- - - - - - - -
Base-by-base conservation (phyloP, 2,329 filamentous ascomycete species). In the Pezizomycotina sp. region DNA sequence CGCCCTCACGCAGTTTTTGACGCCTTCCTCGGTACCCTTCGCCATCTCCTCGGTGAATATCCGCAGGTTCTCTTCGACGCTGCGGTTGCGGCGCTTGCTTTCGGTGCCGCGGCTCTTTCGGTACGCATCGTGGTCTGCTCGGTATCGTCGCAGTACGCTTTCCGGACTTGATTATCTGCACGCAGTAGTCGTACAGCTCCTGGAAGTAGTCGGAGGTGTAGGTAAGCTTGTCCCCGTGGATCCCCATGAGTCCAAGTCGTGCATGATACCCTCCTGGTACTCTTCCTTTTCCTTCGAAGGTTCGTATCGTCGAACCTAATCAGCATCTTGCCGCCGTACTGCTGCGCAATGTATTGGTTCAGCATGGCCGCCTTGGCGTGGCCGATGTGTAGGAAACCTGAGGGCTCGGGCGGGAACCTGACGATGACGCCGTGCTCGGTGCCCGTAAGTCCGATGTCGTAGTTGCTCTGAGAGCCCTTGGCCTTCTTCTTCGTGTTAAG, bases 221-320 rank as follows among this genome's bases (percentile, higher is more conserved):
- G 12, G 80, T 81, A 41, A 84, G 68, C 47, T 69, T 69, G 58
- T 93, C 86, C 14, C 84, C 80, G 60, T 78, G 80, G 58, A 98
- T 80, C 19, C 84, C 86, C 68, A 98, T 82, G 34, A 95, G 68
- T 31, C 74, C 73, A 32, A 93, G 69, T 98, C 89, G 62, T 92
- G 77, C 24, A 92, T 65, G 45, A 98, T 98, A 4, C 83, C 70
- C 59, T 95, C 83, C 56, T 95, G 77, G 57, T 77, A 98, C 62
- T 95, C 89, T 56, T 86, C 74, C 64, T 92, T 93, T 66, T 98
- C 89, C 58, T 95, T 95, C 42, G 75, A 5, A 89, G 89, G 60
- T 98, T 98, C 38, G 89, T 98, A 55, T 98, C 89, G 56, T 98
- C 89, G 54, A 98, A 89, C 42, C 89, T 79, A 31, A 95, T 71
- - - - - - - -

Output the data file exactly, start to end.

Base-by-base conservation (phyloP, 2,329 filamentous ascomycete species). In the Pezizomycotina sp. region DNA sequence CGCCCTCACGCAGTTTTTGACGCCTTCCTCGGTACCCTTCGCCATCTCCTCGGTGAATATCCGCAGGTTCTCTTCGACGCTGCGGTTGCGGCGCTTGCTTTCGGTGCCGCGGCTCTTTCGGTACGCATCGTGGTCTGCTCGGTATCGTCGCAGTACGCTTTCCGGACTTGATTATCTGCACGCAGTAGTCGTACAGCTCCTGGAAGTAGTCGGAGGTGTAGGTAAGCTTGTCCCCGTGGATCCCCATGAGTCCAAGTCGTGCATGATACCCTCCTGGTACTCTTCCTTTTCCTTCGAAGGTTCGTATCGTCGAACCTAATCAGCATCTTGCCGCCGTACTGCTGCGCAATGTATTGGTTCAGCATGGCCGCCTTGGCGTGGCCGATGTGTAGGAAACCTGAGGGCTCGGGCGGGAACCTGACGATGACGCCGTGCTCGGTGCCCGTAAGTCCGATGTCGTAGTTGCTCTGAGAGCCCTTGGCCTTCTTCTTCGTGTTAAG, bases 221-320 rank as follows among this genome's bases (percentile, higher is more conserved):
- G 12, G 80, T 81, A 41, A 84, G 68, C 47, T 69, T 69, G 58
- T 93, C 86, C 14, C 84, C 80, G 60, T 78, G 80, G 58, A 98
- T 80, C 19, C 84, C 86, C 68, A 98, T 82, G 34, A 95, G 68
- T 31, C 74, C 73, A 32, A 93, G 69, T 98, C 89, G 62, T 92
- G 77, C 24, A 92, T 65, G 45, A 98, T 98, A 4, C 83, C 70
- C 59, T 95, C 83, C 56, T 95, G 77, G 57, T 77, A 98, C 62
- T 95, C 89, T 56, T 86, C 74, C 64, T 92, T 93, T 66, T 98
- C 89, C 58, T 95, T 95, C 42, G 75, A 5, A 89, G 89, G 60
- T 98, T 98, C 38, G 89, T 98, A 55, T 98, C 89, G 56, T 98
- C 89, G 54, A 98, A 89, C 42, C 89, T 79, A 31, A 95, T 71